Why Acne Doesn't Mean You're Ugly
Photo courtesy of Blume
It's 2020 and we've reached a point in the culture where we're actively finding things to celebrate, not denigrate. Body positivity has come to shape and influence the fashion industry in ways previously thought unimaginable, with entire sectors of the industry forming and thriving to meet the demands of individuals no longer interested in conforming to an unrealistic physical ideal.
Developing in tandem with the movement recently has been the skin positivity movement. While the movement encompasses a wide range of skin conditions (e.g. rosacea, psoriasis), it's notably helping individuals come to terms with their acne-prone and acne-scarred skin. The goal is to get rid of the shame of "not being blessed with flawless skin."
Acne Is Hella Common
Before we move any further, let's get the facts straight. Acne is the most common skin condition in the United States, affecting up to 50 million Americans annually. Approximately 85 percent of people between the ages of 12 and 24 experience at least minor acne.
So, yes, it is a skin condition, but no, it's not entirely abnormal.
Niche brands (e.g. Blume, Starface) have begun marketing campaigns that promote #pimplepower with models who are shot in all their "imperfect skin" glory. The message is hard to miss—acne should not be considered unnatural and something to hide. Although their advertisements may seem like American Apparel ads (and therefore not mainstream), they're actually more in line with the direction the overall skincare industry is heading with acne-care products.
This shift signals a changing attitude of what it means to have and address acne.
Everyone's Catching On Quick
Both the South Korean and European Union (E.U.) governments regulate acne-care products just like any other pharmaceutical product, with recent legislation prohibiting the use of salicylic acid (the most common chemical exfoliant used to treat acne) in products geared to children up to the age of 13.
Korean skincare companies have adapted and now tout naturally-derived beta-hydroxy acids (BHAs) in their acne-care products. CosRx' Salicylic Acid Daily Gentle Cleanser ($12) uses salicylic acid (i.e. the most common BHA) derived from Willow Bark. The United States isn't too far off. Neutrogena launched an acne-care line that uses Turmeric as its central ingredient with the intention of addressing acne as a natural complication of having sensitive skin.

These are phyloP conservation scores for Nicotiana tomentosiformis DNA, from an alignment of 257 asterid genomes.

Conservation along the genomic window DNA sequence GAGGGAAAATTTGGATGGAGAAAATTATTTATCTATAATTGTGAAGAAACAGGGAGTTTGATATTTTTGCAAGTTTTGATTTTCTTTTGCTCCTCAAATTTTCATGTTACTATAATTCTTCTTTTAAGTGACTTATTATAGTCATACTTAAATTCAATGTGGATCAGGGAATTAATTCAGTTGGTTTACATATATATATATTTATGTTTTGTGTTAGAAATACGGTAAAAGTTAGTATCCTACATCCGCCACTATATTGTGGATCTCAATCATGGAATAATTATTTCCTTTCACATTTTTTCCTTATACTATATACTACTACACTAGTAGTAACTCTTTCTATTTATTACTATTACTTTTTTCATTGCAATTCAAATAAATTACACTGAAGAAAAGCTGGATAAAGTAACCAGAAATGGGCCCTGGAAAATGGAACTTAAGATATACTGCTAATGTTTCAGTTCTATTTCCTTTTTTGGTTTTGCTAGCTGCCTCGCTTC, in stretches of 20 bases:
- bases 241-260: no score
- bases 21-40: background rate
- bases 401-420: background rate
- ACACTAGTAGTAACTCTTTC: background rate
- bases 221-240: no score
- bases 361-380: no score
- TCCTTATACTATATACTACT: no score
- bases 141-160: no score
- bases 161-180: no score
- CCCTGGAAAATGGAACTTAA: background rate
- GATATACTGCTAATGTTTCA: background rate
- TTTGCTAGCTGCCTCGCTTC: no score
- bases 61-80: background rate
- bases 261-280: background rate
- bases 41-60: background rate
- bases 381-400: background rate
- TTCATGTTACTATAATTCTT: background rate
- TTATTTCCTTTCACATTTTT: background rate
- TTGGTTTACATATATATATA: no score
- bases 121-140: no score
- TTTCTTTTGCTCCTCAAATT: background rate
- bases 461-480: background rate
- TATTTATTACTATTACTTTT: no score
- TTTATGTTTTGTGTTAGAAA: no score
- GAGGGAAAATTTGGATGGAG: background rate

The days of harsh, non-prescription acne-care products that make you feel like you're suffering from a god-forsaken illness are numbered.
For adults who are looking to move past their traumatizing teenage years riddled with acne, micro-needling, pico genesis laster treatment, and other pricey procedures geared towards promoting collagen production are promising options. But it is common, scientifically-proven knowledge that acne scars are unfortunately permanent roommates who won't pay any rent, and any cosmetic procedure aimed at reducing their appearance won't ultimately give you "flawless" skin.
The Culture Is Working In Your Favor
Admittedly, acne can just be painful—pain and simple. Even if you aren't looking to get rid of your acne for fear of becoming a social pariah, you could just as likely be working to prevent open wounds, irritating cystic breakouts, and scarring from forming on your face and body.
No matter your journey as a teenager battling their hormones, or an adult well into their 30s frustrated with occasional breakouts and acne scars, it's important to know that you're not a lone wolf left behind by the pack or damaged goods. You can rest assured that there are societal forces at large working to shift perspectives on what it means to have red spots on your face, and how you should feel about them.